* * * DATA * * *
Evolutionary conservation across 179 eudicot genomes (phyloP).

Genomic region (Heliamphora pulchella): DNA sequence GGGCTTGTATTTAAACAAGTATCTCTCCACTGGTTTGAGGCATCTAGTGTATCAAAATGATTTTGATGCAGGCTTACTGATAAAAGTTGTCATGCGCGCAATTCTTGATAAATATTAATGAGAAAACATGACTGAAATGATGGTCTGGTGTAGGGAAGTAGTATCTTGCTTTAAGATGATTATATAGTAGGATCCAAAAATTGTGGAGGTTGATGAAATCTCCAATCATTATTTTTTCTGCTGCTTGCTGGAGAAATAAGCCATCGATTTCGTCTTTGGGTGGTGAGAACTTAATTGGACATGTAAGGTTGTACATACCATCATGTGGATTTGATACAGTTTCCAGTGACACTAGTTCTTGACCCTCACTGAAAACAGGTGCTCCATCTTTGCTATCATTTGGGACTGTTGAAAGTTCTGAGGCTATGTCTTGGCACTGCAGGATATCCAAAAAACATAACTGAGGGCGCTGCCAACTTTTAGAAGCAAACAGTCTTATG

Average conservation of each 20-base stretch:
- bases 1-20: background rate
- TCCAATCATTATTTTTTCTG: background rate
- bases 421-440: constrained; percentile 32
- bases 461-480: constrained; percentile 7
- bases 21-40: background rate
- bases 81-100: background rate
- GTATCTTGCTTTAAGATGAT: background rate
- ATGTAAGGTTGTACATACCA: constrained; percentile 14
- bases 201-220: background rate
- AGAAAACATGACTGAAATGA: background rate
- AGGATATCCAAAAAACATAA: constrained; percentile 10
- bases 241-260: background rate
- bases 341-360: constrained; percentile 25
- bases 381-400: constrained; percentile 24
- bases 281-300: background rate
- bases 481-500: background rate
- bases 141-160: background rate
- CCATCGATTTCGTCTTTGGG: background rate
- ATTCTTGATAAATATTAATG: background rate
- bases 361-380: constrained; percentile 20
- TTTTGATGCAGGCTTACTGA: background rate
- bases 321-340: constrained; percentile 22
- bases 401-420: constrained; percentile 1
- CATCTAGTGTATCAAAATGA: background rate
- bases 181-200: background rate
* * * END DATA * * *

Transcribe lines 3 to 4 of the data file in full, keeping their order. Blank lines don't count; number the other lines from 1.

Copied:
Average conservation of each 20-base stretch:
- bases 1-20: background rate